For Immediate Release: 09/13/12
Civil War Trust Unveils Suite of Multimedia Offerings for 150th Anniversary of Battle of Antietam
Battle App, Animated Map, 360 Presentation and online Emancipation Proclamation package debut
(Sharpsburg, Md.) – As commemorations of the 150th anniversary of the Battle of Antietam, the bloodiest day in American history, are held across the country, the Civil War Trust, the nation’s largest nonprofit battlefield preservation organization, has launched a suite of exciting multimedia offerings designed to deepen public understanding of both the battle and its dramatic political and social consequences. All of these new digital offerings are available to the public at no cost.
“By marrying 19th century history with 21st century technology, we are able to bring the events of the past alive like never before,” said Trust president James Lighthizer. “Using video, audio and other media, these projects create an immersive and interactive experience that appeals to a whole new generation — and helps even veteran historians experience the Civil War in dynamic new ways.”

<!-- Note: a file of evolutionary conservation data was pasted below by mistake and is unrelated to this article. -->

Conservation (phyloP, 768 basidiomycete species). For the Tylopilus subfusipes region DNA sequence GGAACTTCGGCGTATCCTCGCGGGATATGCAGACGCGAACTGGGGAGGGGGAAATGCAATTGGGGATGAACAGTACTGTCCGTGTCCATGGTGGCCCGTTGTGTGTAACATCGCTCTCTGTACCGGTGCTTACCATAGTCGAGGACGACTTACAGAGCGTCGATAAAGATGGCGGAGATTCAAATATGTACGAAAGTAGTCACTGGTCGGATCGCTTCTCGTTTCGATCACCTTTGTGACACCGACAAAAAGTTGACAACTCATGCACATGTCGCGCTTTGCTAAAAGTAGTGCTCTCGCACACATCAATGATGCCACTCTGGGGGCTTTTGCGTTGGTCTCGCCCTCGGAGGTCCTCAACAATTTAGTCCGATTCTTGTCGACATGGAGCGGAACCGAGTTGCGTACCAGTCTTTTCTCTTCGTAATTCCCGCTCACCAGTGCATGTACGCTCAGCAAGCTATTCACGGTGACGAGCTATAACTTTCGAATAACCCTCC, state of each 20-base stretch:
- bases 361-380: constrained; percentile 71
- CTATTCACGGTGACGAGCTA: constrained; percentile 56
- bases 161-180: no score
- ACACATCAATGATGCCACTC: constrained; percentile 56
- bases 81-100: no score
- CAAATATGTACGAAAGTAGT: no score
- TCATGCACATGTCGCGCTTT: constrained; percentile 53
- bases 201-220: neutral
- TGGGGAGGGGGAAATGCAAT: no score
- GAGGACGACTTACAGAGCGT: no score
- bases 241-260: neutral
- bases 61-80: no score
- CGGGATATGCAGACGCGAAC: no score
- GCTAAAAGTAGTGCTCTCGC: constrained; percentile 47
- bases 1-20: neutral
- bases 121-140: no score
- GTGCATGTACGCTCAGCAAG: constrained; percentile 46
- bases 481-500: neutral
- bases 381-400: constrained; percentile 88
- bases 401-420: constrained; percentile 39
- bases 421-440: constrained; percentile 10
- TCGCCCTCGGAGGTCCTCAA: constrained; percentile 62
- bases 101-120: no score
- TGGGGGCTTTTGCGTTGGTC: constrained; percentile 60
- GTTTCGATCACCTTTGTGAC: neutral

Leading the pack is the Trust’s Antietam Battle App — part of a growing series of popular GPS-enabled smartphone tours for significant Civil War battlefields. Like its predecessors, the Antietam Battle App features a detailed, GPS-enabled, battlefield map which includes a wealth of virtual signs and other points of interest. Within this extensive offering are videos from top historians, primary source audio recreations, detailed accounts of the battle, modern and historic photos, and a detailed set of reference materials. This new Antietam Battle App also includes our new “Field Glasses AR” viewer, which allows you to use augmented reality to locate key battlefield landmarks.
“This exciting new technology augments and enhances the traditional interpretation methods offered here at Antietam National Battlefield,” said superintendent Susan Trail. “Particularly as we commemorate the 150th anniversary of the events that unfolded here, the park and its staff are thrilled to have been a part of this exciting project.”